A year ago it was my great pleasure to comment in this space on a marvelous little book, Don't Let Baseball Die, the work of an unknown writer named Art Hill and an unknown publisher called Avery Color Studios. I described the volume as "a genuine original, a book that will give any reader who cares about baseball and good prose a full measure of surprise and delight."
Well, it is now my even greater pleasure to report that Art Hill has found his way to a major publisher and come forth with a second book: I Don't Care If I Never Come Back (Simon & Schuster, $11.95). Like its predecessor, it is cast in the form of a baseball fan's diary; in fact, some of the material in the first book is recycled in the second—which is entirely acceptable considering the limited distribution of Don't Let Baseball Die. But whether it's seeing print for the first time or the second, everything in I Don't Care If I Never Come Back is terrific.
For those not fortunate enough to have made Hill's acquaintance, he is a 60-year-old writer who has worked at a number of jobs, defeated alcoholism (a subject he writes about with much candor) and followed the Detroit Tigers with devotion and, often, despair. On the evidence of his writings, he is a funny man who has learned to take defeat in good humor, which is helpful if you happen to be a Tiger fan. He is also observant, perceptive and irreverent. And he knows his baseball.
"I write from the viewpoint of the average fan, although, like any average fan, I think I know more about the game than the average fan," Hill says. He does. He reads The Sports Encyclopedia: Baseball and The Baseball Encyclopedia the way a CPA reads the tax laws. He has a retentive memory, especially for offbeat anecdotes and revealing incidents. He knows excellence when he sees it and admires it unabashedly:
"...should we not be grateful for the existence of a large field of human activity in which almost all the participants do excel—especially since we can watch them while they do it? I am talking about big league baseball, of course. I think few of us really recognize the degree of excellence it takes to play the game in the major leagues. But almost every fan of long standing can remember an outstanding high school or college player he has seen, one whose skills so far exceeded those of the players around him that he seemed to be playing a different game, but who never came close to making it in the bigs. Once you have watched such a player fail, you begin to get some idea of just how good you have to be to play in the majors at all, let alone become a star."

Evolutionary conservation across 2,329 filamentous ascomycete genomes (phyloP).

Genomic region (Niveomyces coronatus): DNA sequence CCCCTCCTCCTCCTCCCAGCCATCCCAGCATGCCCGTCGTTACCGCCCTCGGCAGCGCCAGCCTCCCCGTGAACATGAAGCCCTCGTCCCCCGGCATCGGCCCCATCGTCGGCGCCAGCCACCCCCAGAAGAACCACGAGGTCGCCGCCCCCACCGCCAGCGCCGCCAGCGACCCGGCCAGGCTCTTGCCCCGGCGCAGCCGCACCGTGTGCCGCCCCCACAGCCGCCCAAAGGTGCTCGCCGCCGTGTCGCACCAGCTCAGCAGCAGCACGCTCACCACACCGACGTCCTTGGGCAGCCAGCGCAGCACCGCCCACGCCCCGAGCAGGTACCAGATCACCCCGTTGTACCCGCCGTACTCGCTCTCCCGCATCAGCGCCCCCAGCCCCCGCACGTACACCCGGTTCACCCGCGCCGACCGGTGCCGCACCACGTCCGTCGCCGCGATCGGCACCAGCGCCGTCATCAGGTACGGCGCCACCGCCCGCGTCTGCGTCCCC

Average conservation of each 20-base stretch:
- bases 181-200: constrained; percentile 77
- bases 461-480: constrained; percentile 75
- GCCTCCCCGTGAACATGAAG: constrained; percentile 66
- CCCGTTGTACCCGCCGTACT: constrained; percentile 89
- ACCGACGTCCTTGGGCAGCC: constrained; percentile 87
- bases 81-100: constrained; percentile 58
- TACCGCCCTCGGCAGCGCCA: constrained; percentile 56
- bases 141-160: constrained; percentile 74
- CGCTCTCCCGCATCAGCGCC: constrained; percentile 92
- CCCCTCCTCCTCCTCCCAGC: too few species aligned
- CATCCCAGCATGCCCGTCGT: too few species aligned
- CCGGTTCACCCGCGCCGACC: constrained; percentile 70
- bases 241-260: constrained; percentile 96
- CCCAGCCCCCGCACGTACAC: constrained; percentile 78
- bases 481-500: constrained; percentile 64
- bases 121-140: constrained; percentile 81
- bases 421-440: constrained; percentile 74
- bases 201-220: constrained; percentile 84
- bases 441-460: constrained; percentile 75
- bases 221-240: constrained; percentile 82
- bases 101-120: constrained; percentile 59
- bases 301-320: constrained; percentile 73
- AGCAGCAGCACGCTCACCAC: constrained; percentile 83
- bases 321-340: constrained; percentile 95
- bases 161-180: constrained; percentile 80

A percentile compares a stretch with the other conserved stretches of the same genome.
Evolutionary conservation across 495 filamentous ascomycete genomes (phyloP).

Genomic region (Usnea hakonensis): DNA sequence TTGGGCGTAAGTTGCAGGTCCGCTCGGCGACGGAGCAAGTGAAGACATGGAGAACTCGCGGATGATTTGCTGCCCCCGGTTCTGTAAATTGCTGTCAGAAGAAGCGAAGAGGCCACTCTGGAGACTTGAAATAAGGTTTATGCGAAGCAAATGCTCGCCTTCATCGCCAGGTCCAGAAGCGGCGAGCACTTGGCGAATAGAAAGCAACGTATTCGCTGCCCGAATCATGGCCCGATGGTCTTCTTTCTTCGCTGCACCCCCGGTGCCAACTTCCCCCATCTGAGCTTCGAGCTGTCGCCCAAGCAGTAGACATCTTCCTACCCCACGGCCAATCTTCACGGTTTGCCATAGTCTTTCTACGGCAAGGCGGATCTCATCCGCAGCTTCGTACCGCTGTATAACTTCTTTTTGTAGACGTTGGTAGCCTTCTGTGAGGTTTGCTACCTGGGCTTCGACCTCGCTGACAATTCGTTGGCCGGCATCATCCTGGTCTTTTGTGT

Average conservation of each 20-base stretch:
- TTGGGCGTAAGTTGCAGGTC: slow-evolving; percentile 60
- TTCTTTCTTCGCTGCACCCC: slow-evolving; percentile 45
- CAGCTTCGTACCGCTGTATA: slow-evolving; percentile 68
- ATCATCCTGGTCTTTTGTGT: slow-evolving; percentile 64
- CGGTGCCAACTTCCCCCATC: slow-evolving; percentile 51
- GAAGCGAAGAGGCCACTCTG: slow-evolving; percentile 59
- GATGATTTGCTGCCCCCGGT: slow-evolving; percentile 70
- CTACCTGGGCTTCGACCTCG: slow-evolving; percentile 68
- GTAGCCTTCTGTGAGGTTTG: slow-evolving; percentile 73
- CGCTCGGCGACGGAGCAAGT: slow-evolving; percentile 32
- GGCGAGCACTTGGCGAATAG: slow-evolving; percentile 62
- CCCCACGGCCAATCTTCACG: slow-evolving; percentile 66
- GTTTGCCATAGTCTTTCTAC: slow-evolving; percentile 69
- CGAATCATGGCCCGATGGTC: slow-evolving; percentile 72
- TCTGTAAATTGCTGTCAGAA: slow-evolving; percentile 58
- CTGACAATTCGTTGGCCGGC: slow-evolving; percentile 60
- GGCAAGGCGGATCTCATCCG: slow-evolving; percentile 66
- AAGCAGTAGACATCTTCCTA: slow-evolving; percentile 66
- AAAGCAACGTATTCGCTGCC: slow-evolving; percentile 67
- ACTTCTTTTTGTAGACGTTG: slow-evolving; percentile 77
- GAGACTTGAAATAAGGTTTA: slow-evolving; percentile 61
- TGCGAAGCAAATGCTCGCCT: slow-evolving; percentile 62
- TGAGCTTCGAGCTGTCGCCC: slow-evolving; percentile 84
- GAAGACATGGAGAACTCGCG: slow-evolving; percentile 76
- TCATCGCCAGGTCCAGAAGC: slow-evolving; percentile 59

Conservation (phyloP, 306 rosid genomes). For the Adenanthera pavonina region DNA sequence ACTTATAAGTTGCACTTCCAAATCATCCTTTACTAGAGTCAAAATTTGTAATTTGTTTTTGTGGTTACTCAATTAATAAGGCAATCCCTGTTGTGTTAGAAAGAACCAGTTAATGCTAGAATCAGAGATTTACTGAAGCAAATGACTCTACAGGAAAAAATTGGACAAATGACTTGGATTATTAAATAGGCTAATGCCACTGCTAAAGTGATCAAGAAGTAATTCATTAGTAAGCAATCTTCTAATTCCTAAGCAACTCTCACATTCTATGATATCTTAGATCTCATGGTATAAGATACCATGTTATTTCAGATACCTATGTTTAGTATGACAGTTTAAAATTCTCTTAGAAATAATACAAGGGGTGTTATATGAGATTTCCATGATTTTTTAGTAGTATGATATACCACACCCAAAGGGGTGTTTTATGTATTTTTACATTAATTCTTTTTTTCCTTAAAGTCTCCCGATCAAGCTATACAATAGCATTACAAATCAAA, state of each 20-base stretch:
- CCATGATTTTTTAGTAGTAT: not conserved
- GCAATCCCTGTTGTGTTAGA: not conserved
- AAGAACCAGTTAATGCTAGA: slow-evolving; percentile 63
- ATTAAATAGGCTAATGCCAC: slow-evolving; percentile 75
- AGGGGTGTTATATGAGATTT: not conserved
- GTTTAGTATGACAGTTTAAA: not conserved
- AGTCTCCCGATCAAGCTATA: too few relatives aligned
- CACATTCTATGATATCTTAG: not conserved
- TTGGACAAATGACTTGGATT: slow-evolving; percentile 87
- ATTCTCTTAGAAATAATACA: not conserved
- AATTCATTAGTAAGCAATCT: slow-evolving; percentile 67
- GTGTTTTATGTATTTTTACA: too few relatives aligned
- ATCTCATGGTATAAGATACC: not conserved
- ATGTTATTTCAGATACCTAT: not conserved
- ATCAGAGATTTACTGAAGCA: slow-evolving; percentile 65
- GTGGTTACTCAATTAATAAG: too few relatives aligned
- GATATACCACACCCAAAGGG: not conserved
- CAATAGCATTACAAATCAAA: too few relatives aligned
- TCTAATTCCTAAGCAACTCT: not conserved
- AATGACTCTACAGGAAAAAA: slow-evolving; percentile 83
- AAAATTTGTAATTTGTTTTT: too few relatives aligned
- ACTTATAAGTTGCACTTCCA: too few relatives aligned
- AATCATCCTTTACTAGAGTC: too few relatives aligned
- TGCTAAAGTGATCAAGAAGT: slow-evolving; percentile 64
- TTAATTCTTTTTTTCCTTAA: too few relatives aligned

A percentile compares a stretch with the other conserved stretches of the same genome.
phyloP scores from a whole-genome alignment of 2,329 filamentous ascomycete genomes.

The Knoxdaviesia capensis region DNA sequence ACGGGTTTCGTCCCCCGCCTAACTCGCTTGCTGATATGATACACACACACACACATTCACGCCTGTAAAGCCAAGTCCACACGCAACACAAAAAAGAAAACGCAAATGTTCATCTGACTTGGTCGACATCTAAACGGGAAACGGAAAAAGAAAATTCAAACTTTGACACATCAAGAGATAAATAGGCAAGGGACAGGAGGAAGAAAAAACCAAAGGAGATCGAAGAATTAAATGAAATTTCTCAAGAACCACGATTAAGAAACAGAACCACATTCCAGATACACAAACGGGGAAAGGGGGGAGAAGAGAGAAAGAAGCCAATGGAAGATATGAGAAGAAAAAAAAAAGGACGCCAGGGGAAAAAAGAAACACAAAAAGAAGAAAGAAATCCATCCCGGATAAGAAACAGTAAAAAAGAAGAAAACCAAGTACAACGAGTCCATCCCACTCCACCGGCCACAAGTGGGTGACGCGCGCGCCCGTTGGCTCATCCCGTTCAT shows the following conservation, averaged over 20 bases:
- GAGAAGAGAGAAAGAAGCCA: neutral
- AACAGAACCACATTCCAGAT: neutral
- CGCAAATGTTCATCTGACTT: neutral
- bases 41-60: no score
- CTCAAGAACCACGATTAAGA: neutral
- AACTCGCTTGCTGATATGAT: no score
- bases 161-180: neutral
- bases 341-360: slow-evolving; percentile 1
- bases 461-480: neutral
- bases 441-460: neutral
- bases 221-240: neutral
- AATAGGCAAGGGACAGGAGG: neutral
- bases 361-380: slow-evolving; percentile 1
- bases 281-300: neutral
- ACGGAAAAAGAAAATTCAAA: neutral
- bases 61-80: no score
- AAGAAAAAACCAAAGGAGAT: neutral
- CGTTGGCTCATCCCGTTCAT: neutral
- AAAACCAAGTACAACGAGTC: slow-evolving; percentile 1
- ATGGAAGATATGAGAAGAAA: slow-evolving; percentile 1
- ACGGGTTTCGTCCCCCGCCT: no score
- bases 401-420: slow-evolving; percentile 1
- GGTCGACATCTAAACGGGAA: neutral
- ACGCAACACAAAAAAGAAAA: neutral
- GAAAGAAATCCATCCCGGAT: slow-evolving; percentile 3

No matter how vehemently Hill gripes and grouses over the shortcomings that pass before his eyes—he goes on for several pages, for example, about Ron LeFlore's refusal to capitalize on his considerable speed by learning to bunt—he never loses sight of the essential point: when he is watching big league ball, he is watching the best. Yet he doesn't get sappy about it. Unlike all those poets and academics who have discovered baseball in recent years, he refuses to make a religion out of the game:
"The deeper meaning of baseball, like that of life, is obscure. It may be that baseball is, under close analysis, pointless. What seems apparent to me is that close analysis is pointless. The game is there. It is the best game there is. That's all I need to know."
It's enough. Hill finds in the game a wealth of material for rumination and digression—the latter being, as he says, "good for the soul." A comment on TV beer advertising leads him to a comment on abuses of the language, which leads him to a comment on truth in advertising, which leads him to a comment on the relative ages of humans and animals. In Hill's hands, it makes sense.
Actually, Hill digresses less in his second book than he did in his first. For the most part, his eye is directly on the diamond. His vision is keen, and the results can be devastating. Of George Steinbrenner he writes, "On television, he often comes across as a rather pleasant, easygoing man who's just trying to get fair value for his money. In reality, he is overbearing and, off his record, odious."
By and large, however, Hill prefers praising to damning. Above all, he praises those players who have stretched their talents to the utmost, giving their all to the game. His highest accolades are reserved for Al Kaline:
"He gave not 110%, which is a meaningless hype phrase, but as close to 100% of himself as any player the game has known. He was a gifted ballplayer but, in my opinion, not quite gifted enough to become one of the game's alltime greats on talent alone. That he did become one is a tribute to such tired old virtues as determination and hard work. He was born a star; he made himself a superstar."
Well, I could go on and on in praise of Art Hill, but a ball game begins in an hour—by happy coincidence, a game between my Orioles and Hill's Tigers. I will be watching on television, and I hope Hill will be in the stands at Tiger Stadium. We'll be rooting against each other, but cheering together for the great old game. And I hope Hill will be taking notes for a third book; one of the many virtues of I Don't Care If I Never Come Back is that it leaves the reader hungry for more.